My Life with the Lincolns

 /   /  By Emma Birches
Stone Soup Magazine
November/December 2012

By Gayle Brandeis, Reviewed by Ana Sofía Uzsoy

My Life with the Lincolns book cover

My Life with the Lincolns, by Gayle Brandeis;
Henry Holt and Company: New York,
2010; $16.99

Wilhelmina Edelman has three goals for the summer: to get through age twelve without dying, to keep her mom from becoming insane and going to a “nuthouse,” and to stop her dad from getting shot. As you might know, normal twelve-year-olds don’t usually have these types of summer goals. But Mina isn’t a normal twelve-year-old. She is Willie Lincoln reincarnated.

Actually, her whole family used to be the Lincolns. Her dad’s initials are ABE, and Mina and her sisters have girl versions of the names of the Lincoln boys. But being in a reincarnated family has its drawbacks. Mina has to keep her family from coming to the same sticky end as the Lincolns.

The book is set in 1966, and the Civil Rights Movement is well under way. Mina, being a girl from a white family, offers an interesting perspective on all the conflict going on. Mina’s father is a strong supporter of black rights and takes her on protest marches in secret. Once, they even went to an overnight vigil. At the vigil, the protesters kneeled on the ground until very late, even though people were crowded around them, taunting them and yelling offensive things. But the protesters persevered. This shows just how determined they were to get the rights they deserved, rights that should have been theirs at birth.

Another event that was occurring during that time was the Vietnam War. Mina and her sister sometimes played Vietnam with the boys next door, screaming gibberish and throwing fake grenades in imitation of their idea of the Vietnamese people. Also, her neighbor’s father is sent to Vietnam but comes back after losing one of his arms. I felt so bad for him, and I could only imagine the pain and hardship the man was going through.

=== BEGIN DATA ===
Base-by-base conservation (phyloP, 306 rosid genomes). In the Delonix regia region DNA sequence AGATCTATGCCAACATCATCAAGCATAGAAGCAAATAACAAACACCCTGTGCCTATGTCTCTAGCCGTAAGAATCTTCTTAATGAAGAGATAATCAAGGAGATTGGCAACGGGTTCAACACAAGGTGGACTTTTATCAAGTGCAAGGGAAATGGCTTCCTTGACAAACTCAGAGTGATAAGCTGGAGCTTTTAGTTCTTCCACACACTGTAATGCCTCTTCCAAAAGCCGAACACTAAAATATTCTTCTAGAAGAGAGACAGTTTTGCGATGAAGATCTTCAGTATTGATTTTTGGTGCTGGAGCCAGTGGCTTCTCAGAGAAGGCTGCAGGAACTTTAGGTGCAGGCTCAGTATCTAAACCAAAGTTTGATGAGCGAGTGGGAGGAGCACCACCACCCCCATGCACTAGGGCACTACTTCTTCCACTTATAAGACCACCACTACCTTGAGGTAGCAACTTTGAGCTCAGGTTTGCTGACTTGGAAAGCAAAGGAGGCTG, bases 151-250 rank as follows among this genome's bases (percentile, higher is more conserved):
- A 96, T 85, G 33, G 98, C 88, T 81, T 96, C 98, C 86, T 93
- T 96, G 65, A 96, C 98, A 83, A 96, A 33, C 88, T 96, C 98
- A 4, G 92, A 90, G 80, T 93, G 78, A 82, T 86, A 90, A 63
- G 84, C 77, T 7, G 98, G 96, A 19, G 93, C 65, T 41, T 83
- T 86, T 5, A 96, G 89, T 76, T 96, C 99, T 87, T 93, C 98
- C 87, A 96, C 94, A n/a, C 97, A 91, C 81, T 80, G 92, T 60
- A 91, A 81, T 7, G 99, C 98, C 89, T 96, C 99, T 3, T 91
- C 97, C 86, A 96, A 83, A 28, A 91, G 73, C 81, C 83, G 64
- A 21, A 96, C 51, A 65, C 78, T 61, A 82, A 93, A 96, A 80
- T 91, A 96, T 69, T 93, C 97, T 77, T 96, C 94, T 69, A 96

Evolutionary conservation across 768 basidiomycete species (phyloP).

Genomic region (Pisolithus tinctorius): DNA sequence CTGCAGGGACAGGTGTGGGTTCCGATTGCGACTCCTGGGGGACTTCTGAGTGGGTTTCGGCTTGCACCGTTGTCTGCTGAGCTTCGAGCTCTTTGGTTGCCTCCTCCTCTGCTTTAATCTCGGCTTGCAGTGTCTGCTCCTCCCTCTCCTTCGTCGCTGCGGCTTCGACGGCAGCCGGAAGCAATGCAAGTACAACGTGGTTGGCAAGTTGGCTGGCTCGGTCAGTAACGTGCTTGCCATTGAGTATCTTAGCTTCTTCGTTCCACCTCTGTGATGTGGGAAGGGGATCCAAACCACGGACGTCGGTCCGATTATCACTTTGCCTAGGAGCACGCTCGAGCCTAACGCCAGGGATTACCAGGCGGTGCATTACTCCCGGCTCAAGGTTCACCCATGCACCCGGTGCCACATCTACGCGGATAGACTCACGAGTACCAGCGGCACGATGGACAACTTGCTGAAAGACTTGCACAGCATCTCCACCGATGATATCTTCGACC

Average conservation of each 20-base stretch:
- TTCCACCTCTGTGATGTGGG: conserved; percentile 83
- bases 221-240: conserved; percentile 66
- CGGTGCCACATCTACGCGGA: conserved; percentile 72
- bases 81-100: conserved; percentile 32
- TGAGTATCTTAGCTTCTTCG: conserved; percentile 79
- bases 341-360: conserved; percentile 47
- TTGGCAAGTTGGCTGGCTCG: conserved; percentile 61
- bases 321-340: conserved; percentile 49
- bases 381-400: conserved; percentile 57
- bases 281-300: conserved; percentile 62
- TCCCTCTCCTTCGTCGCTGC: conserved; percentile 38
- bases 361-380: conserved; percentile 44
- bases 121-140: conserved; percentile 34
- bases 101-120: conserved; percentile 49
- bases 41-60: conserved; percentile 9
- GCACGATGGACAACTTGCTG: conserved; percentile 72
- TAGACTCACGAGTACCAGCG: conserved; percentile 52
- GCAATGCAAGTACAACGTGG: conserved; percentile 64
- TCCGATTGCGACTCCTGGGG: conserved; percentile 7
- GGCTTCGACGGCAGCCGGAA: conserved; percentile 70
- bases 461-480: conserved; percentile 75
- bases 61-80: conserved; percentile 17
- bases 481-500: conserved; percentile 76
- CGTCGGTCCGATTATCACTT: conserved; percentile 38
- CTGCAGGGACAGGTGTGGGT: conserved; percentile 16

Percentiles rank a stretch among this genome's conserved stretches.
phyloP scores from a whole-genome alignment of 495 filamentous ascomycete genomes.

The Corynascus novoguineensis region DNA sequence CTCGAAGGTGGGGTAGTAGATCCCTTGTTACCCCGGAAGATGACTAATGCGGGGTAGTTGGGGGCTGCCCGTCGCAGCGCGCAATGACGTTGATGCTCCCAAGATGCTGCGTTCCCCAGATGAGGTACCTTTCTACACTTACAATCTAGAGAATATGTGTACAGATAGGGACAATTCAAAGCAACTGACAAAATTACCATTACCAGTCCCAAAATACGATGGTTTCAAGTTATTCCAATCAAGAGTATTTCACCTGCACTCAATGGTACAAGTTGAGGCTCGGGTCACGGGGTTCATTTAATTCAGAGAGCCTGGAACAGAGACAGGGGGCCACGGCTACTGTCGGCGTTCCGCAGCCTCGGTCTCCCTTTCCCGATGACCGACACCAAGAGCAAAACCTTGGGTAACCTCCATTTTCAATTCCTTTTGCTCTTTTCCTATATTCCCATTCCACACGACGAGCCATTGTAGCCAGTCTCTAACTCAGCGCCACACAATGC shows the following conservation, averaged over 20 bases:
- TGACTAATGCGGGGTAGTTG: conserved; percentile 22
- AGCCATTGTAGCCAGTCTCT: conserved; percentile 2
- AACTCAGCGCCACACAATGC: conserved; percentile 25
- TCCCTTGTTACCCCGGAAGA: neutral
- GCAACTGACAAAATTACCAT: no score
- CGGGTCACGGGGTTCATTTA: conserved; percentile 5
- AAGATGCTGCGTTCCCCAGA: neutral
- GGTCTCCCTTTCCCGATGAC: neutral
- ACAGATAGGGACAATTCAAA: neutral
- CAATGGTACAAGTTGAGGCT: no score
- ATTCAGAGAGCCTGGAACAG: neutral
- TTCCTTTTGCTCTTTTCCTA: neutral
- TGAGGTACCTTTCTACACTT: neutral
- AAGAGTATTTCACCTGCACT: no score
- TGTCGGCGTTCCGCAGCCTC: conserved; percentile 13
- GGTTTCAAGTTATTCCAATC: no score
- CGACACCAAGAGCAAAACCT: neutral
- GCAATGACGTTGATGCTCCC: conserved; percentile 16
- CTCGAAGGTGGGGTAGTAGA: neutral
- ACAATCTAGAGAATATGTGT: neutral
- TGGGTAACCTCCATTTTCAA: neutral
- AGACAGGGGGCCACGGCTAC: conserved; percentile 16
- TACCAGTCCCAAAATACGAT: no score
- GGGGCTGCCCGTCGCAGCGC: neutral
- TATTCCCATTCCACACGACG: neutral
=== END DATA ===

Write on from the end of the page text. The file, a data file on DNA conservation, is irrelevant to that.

A section of the book that really caught my attention was when Mina’s older sister, Roberta, falls in love with a young black man named Thomas. When they run away together and are found again, Mina’s mother is absolutely livid. She calls Thomas a predator and a menace and accuses him of having terrible intentions. I think she was being very prejudiced and racist because Thomas was a fine young man, and she surely would have not have been as enraged if he had been white.

When Mina’s father fires their black cleaning woman (he says he is “emancipating” her), Mina’s mom becomes vastly angry with him, like a spewing cauldron. When she finds out her husband has been lying to her and taking Mina to dangerous protest marches, the cauldron begins foaming and seething. Then, when Roberta runs away with Thomas, the cauldron churns and froths, and all the contents gush out. This shows Mina’s parents’ deteriorating relationship, and eventually it gets so bad that Mina’s dad moves out.

This book was truly excellent. It provided a different approach to the Civil Rights Movement and still described in detail all the events that were occurring. It also showed a child’s point of view to everything going on. People, some even from Mina’s own neighborhood, come to the protest marches just to throw rocks, bricks, and even Molotov cocktails at the protesters and to shout in their faces about White Power and other awful things.

But back to the ongoing Lincoln problem. Will Mina die an early death like Willie Lincoln? Or will she be able to keep history from repeating itself?

My Life with the Lincolns Ana Sofía Uzsoy

Ana Sofía Uzsoy, 12
Cary, North Carolina

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